Install pip in python 2.7.9 and python 3.4

Recent python versions come with a package ensurepip allowing to install pip even when being offline:

$ python -m ensurepip --upgrade

On some systems (like Debian Jessie) this is not available (to prevent breaking system python installation).

Using grep or find

Examples above assume, you have grep installed. I had (at the time I had MS Windows on my machine) installed set of linux utilities (incl. grep). Alternatively, use native MS Windows find or simply ignore that filtering and find the name in a bit longer list of detected python packages.

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which packaging tool/version are you using for this to work? (distutils, distribute, etc...) – Ciro Santilli 六四事件 法轮功 包卓轩 May 4 '13 at 14:21
I use setuptools. You may check (which is not perfect). Anyway, I am quite unhappy with use of namespace packages, sometime import are broken without visible reason. But it is another story. – Jan Vlcinsky May 14 '13 at 13:25
correcting myself. Even though I import setuptools, in fact I use distribute. Another lesson: when installing my own package from pypi and planning to develop another one locally sharing the same namespace, do not use $ pip install <the package>, use $ easy_install <the package>, otherwise you run into conflicts when importing your develop package. – Jan Vlcinsky May 19 '13 at 20:47
To help others: because I'm not root, I install everything in my home. Here is what I did easy_install --user --prefix=$HOME pip. Then I added the following in my PATH: ln -s /home/tflutre/.local/bin/pip ~/bin, ln -s /home/tflutre/.local/bin/pip2.7 ~/bin and ln -s /home/tflutre/.local/bin/pip2 ~/bin. – tflutre Feb 20 '14 at 8:50
thanks for mentioning freeze. now i need to find out about this develop command. – MikeiLL Jul 8 '14 at 18:31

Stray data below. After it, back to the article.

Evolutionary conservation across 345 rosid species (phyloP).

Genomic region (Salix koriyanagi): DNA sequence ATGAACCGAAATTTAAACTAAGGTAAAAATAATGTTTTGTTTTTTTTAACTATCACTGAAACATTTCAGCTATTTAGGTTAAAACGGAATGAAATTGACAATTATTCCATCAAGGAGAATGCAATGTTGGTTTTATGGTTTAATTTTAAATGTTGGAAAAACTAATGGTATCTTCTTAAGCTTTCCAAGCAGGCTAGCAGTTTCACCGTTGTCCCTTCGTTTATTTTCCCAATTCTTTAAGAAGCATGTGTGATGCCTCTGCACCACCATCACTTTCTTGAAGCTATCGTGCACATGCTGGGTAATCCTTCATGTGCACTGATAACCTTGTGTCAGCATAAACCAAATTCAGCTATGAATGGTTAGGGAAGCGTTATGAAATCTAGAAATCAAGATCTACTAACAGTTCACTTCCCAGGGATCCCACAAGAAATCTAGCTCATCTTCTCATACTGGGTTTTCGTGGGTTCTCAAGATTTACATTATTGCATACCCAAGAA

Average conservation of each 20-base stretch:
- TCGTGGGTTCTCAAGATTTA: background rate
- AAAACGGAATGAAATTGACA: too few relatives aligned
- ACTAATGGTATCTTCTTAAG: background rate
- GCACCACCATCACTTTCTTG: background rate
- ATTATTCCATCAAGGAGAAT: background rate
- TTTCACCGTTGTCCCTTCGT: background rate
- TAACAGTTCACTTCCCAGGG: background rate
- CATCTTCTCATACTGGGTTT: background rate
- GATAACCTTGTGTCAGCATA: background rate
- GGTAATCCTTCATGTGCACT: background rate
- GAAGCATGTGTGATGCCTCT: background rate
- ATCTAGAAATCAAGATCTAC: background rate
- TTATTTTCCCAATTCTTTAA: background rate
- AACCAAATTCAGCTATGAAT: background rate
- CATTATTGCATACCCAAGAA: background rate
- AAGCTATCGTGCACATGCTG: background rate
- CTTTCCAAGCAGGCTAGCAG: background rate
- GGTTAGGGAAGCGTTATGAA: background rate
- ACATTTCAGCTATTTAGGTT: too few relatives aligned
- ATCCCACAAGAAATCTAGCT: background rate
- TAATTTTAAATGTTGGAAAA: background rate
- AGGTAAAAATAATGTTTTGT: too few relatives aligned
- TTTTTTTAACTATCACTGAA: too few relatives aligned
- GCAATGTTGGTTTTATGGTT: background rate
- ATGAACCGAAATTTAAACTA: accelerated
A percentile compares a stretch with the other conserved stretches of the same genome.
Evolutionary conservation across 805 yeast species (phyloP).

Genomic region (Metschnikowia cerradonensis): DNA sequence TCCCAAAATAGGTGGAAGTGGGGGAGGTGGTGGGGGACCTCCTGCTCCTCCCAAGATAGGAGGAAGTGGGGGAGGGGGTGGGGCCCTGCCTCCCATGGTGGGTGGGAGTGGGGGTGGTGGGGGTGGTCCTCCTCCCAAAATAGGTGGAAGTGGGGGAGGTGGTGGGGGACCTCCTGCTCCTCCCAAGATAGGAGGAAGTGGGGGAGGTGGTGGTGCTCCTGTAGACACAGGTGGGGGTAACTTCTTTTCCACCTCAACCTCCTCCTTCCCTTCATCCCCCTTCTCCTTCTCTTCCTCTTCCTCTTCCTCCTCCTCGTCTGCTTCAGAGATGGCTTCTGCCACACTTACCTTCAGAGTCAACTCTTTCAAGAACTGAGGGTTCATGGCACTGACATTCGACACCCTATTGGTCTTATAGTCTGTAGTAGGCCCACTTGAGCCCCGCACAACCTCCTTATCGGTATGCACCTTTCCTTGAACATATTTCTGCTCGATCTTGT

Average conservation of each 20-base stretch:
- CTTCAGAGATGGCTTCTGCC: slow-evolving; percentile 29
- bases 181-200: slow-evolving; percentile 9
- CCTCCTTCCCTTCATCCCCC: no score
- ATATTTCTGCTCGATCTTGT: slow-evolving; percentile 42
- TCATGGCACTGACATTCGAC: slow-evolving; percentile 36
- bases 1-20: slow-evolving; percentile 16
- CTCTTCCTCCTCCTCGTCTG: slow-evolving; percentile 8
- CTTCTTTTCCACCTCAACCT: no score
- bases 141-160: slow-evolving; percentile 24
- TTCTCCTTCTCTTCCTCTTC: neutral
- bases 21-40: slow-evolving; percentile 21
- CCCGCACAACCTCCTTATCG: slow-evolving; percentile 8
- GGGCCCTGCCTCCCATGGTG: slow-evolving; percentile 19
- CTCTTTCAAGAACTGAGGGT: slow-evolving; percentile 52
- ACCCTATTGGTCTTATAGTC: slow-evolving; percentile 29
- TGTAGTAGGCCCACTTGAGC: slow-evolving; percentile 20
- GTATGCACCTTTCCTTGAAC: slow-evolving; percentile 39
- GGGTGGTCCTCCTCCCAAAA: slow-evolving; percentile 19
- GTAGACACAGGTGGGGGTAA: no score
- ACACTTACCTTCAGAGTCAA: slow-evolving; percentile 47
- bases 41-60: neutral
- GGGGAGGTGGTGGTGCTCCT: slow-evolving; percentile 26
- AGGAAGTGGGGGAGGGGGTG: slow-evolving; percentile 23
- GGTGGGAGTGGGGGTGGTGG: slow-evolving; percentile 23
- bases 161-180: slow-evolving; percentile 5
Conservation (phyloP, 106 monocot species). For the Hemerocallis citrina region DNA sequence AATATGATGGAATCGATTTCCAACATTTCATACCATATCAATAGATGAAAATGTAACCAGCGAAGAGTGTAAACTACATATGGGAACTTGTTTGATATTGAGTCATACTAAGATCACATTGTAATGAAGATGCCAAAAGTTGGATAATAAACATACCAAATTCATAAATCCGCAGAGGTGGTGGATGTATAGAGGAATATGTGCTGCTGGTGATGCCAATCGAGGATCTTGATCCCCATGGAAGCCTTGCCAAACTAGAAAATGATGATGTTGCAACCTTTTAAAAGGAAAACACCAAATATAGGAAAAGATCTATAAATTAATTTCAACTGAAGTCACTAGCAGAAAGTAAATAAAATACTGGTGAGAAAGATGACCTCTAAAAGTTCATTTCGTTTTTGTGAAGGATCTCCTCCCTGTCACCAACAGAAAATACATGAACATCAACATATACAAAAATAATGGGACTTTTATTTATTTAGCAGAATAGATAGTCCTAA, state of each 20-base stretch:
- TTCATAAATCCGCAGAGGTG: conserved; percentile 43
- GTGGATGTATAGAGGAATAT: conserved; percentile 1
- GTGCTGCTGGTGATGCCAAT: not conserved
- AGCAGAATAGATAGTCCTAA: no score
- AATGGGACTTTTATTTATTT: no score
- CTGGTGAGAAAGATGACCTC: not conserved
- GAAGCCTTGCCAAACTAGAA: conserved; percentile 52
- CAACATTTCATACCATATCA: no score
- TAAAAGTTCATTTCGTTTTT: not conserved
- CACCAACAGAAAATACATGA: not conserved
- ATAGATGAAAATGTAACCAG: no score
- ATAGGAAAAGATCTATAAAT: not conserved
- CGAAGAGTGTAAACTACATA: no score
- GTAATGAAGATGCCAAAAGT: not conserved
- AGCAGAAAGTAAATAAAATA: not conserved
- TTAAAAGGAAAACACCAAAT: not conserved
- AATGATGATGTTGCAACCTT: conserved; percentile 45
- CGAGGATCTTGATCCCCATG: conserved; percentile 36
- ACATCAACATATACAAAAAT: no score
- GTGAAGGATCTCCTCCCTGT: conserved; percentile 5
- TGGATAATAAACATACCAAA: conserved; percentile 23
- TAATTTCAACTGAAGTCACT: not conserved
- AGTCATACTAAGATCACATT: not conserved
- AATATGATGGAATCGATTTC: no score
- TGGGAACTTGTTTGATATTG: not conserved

The #1 answer has problems:

  • Won't work on mac.
  • If a file is installed which includes spaces or other special characters, the xargs command will fail, and delete any files/directories which matched the individual words.
  • the -r in rm -rf is unnecessary and at worst could delete things you don't want to.

Instead, for unix-like:

sudo python install --record files.txt
# inspect files.txt to make sure it looks ok. Then:
tr '\n' '\0' < files.txt | xargs -0 rm -f --

And for windows:

python bdist_wininst

There are also unsolvable problems with uninstalling install which won't bother you in a typical case. For a more complete answer, see this wiki page:

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Why do you just not leave a suggestion under the upvoted one? Note that, these "serious problems" are about corner cases. – lpapp Sep 3 '14 at 11:30
I left a comment under the upvoted one. My comment is buried under a "load more comments" link which very few people click. I also made my own answer because I had a lot more to say, ie. the link in my answer. Also, corner case would not be the first term which comes to my mind when a file has a space in it. – Ian Kelling Sep 3 '14 at 23:46